(August 28 – written by Nancy)
It rained hard overnight and given how cold it was in our room we wouldn’t have been surprised to see snow on the ground when we opened the door this morning. Thankfully, we had blue skies and no snow – but boy was it cold.
We had a mostly flat ride today through the altiplano (the “high plains”) and the wind was mostly in our favour so it seemed like a pretty fast day (Dave says that we averaged over 23kph for the day). We could see some snow on the mountains so the Peruvian altiplano is a wide open plain with small villages scattered about. Often there were just a mud brick house or two sitting out in the middle of fields, with a few cattle or llamas (or alpacas) munching out in the fields. Often there are a couple men or women out there as well, watching over the animals, as there are very few places that are fenced. The herds do not seem very big so it’s hard to know how the people out there make a living. And boy it must get cold out there when the wind blows, as there is nothing to stop it.
About an hour into today’s ride Dave mentioned that his bike seemed to have the wobbles. Well, shortly afterwards he yelled to pull over and it turned out his front tire was going flat. It was the first flat tire in some time – neither of us could remember when the last flat was. It turned out to be a small nail so he put in a new tube and we were on the road again. We caught up with Philipp and Tine who were ahead of us and continued our nice flat ride.
After about 65k of riding we finally pulled over at a gas station that was under construction to take a break and eat some food. I am sure that the construction guys wondered what we were doing but it was the only place we had seen where there was a place to sit down off the road. As we were finishing up we heard a funny hissing noise and sure enough, Dave’s front tire quickly lost all its air. For some reason the tube he put in tore a little hole near the valve stem, so our departure was delayed for another 20 minutes while he swapped out that tube for another new tube. Another patch job for tonight.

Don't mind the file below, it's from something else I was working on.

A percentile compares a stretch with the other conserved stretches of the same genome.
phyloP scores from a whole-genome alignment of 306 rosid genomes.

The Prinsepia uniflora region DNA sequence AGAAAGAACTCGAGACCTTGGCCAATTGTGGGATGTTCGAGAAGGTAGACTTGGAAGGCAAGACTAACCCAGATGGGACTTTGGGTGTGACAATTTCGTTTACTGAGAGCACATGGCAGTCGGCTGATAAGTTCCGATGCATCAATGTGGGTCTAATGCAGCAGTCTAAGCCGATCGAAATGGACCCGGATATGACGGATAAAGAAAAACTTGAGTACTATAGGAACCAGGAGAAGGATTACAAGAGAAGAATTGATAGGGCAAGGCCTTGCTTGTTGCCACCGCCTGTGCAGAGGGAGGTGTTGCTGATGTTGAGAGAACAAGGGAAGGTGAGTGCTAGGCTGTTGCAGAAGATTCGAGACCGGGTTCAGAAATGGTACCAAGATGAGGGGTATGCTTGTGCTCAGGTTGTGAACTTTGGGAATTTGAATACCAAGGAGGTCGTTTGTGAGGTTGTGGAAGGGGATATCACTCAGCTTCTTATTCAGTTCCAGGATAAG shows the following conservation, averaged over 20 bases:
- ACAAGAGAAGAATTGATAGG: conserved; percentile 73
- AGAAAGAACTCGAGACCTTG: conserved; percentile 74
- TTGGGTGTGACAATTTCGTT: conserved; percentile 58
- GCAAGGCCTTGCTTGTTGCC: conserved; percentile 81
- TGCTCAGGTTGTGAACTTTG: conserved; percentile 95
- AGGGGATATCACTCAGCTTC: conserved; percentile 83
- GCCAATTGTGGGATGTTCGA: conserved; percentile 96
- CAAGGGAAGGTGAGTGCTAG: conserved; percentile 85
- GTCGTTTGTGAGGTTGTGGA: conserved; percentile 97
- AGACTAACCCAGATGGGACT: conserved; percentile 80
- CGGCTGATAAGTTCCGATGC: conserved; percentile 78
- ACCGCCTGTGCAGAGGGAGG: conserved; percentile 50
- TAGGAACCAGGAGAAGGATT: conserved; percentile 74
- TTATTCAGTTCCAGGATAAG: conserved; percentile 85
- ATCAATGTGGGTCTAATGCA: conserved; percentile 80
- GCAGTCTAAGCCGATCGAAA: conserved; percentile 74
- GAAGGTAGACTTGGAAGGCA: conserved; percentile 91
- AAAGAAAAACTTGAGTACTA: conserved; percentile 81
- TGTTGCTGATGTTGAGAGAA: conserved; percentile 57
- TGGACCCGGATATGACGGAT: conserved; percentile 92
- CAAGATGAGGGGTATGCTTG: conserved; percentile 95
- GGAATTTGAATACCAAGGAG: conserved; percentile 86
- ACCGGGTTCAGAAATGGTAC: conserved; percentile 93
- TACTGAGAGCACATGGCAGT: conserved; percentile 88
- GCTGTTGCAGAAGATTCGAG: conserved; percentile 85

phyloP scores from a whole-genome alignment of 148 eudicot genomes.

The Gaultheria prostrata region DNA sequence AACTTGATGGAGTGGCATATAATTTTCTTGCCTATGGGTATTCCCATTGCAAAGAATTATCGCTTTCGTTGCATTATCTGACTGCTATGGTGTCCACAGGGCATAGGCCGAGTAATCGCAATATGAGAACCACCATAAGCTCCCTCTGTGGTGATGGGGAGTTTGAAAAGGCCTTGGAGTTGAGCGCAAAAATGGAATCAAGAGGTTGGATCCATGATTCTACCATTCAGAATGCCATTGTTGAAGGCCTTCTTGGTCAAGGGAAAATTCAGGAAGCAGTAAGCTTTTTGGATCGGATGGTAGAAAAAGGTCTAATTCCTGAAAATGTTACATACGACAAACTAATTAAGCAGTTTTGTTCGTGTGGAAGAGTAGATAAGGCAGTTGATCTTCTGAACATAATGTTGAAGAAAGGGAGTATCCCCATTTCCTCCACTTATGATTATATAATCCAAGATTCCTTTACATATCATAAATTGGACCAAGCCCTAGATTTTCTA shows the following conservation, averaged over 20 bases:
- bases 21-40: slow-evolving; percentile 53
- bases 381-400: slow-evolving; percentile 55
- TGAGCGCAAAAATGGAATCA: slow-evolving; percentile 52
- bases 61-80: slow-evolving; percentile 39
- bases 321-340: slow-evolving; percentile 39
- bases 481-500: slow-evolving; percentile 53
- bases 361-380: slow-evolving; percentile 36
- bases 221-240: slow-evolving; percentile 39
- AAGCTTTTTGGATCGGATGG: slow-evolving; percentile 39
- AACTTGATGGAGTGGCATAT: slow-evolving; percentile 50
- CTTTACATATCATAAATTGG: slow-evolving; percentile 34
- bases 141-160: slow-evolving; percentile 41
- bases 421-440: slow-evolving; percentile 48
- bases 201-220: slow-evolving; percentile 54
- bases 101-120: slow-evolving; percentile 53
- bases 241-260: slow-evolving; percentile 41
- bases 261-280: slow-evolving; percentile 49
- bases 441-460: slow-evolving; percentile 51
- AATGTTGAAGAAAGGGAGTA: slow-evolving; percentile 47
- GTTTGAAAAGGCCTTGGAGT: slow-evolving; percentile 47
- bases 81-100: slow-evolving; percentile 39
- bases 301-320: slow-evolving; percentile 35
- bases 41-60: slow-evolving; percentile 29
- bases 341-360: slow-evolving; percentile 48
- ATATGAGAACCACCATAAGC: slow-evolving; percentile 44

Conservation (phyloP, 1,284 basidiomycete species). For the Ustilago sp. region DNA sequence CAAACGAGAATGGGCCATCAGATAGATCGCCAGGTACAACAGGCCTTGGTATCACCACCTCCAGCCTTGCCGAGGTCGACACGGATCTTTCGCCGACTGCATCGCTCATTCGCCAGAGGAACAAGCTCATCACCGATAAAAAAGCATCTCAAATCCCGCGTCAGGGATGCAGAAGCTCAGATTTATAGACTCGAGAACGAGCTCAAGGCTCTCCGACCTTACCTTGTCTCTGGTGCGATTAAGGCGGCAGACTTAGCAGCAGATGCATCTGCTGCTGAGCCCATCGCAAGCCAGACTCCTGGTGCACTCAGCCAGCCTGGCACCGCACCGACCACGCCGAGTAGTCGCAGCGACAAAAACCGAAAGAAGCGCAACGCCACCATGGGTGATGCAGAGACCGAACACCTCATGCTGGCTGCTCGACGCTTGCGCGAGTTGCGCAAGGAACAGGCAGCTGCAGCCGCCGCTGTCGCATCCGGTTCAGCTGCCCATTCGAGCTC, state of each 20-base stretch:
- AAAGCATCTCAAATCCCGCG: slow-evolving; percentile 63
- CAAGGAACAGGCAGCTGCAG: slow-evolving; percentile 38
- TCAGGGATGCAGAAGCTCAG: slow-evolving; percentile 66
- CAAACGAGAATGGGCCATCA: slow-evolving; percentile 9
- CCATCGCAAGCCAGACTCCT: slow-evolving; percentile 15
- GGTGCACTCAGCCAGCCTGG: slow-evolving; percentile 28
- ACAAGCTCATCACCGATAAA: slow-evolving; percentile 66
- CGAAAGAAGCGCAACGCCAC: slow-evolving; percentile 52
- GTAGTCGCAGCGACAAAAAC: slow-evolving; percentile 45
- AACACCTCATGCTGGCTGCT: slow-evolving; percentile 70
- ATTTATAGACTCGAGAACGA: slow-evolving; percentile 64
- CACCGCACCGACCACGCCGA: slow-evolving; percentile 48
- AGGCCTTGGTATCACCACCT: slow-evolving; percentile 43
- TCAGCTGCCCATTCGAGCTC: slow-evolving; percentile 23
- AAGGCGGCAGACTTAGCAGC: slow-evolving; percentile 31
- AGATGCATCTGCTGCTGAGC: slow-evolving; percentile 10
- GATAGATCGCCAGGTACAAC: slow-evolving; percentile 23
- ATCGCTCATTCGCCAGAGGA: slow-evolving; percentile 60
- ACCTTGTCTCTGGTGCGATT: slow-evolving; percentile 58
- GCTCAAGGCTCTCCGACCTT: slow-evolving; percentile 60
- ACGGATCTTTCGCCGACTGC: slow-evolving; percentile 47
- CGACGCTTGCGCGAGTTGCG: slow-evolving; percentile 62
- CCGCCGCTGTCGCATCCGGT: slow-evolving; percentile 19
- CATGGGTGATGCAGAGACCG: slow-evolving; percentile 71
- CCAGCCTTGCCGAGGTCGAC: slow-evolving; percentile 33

From our lunch break we only had about 30k to ride to reach Juliaca and it went very fast with the tailwind and the generally flat road. In those 30k, in addition to the gas station we had lunch at, Dave counted 32 gas stations either under construction or operational. There was nothing else out there and very few buildings of any kind – it’s hard to imagine the need for more than a couple stations – very odd.
Juliaca is a pretty big and gritty town and it took us some city riding to make our way to the Hotel Pullman, a relatively new hotel where we found a couple of decent rooms for 50 soles each. After a bit of a rest we walked over to the local shopping mall to get some supplies at the grocery and see what the dining options were. I know, eating at the shopping mall sounds pretty boring but actually the food was decent and it was kind of fun people-watching. Shopping malls are so far and few between for us – it was a fun change of scenery.
After an ice cream cone for dessert and picking up supplies at the grocery store we made our way back to the hotel and Dave got onto his job of patching up the tubes from today’s flat episodes. Tomorrow we have a short ride down to Puno, one of the more touristy cities on Lake Titicaca. We may take a day off there to go do a tour on the lake – a bit touristy but it is supposed to be fun so what the heck. Philipp and Tine are going to head east to a small peninsula and then see about getting a boat to somewhere on the south shore, or potentially take the north route along the lake. We have been riding with them for most of Peru so it will be a bit strange to be on our own but we should meet up again somewhere along the way to La Paz or in La Paz.
Only a couple more days in Peru – hard to believe we’ve been riding in this country since 23 June and have travelled over 2000 miles. We’d certainly recommend it as a place to visit, and we’ve only seen part of it. Perhaps we’ll have to make a return visit to see all the places we missed…
2 thoughts on “Speed demons – Ayaviri to Juliaca (98k/19,590k, 950ft)”
No pictures of your dinner? I was starting to worry a little when I checked my email at 6:30 and there wasn’t a “Leave Without Pay” in my inbox. Glad to see it was nothing worse then a couple of flats that happened today.
Ok – tomorrow, food photos!